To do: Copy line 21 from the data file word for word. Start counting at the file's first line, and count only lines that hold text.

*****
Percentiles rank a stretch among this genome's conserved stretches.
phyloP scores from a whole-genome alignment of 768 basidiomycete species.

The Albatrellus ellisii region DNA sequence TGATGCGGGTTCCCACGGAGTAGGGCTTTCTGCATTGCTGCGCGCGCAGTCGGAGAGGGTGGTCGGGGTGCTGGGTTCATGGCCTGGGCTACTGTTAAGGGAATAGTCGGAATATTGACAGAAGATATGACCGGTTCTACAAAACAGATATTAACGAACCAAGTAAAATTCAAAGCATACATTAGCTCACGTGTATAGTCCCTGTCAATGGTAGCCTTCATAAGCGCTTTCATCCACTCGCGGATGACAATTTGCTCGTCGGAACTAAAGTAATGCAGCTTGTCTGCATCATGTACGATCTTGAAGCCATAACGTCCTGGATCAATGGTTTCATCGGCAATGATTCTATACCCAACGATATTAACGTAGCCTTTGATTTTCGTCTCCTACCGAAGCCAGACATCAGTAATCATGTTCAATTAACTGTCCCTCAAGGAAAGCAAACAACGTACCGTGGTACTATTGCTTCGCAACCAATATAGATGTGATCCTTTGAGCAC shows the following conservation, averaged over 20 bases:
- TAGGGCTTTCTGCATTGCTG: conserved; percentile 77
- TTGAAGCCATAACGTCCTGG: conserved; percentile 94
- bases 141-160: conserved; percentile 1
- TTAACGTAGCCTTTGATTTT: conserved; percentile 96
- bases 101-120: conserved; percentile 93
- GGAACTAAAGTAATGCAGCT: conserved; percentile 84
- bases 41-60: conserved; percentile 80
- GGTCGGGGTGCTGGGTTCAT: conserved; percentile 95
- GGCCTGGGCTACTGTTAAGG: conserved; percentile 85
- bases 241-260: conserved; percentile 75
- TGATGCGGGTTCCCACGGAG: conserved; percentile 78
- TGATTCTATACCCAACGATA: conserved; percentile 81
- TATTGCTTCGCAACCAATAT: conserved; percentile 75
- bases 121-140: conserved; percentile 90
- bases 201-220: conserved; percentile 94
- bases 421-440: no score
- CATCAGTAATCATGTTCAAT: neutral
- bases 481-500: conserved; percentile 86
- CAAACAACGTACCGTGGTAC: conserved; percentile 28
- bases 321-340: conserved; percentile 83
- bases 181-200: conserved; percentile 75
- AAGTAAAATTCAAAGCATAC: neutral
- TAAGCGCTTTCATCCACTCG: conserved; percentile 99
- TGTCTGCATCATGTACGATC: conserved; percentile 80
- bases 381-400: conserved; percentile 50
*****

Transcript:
- bases 481-500: conserved; percentile 86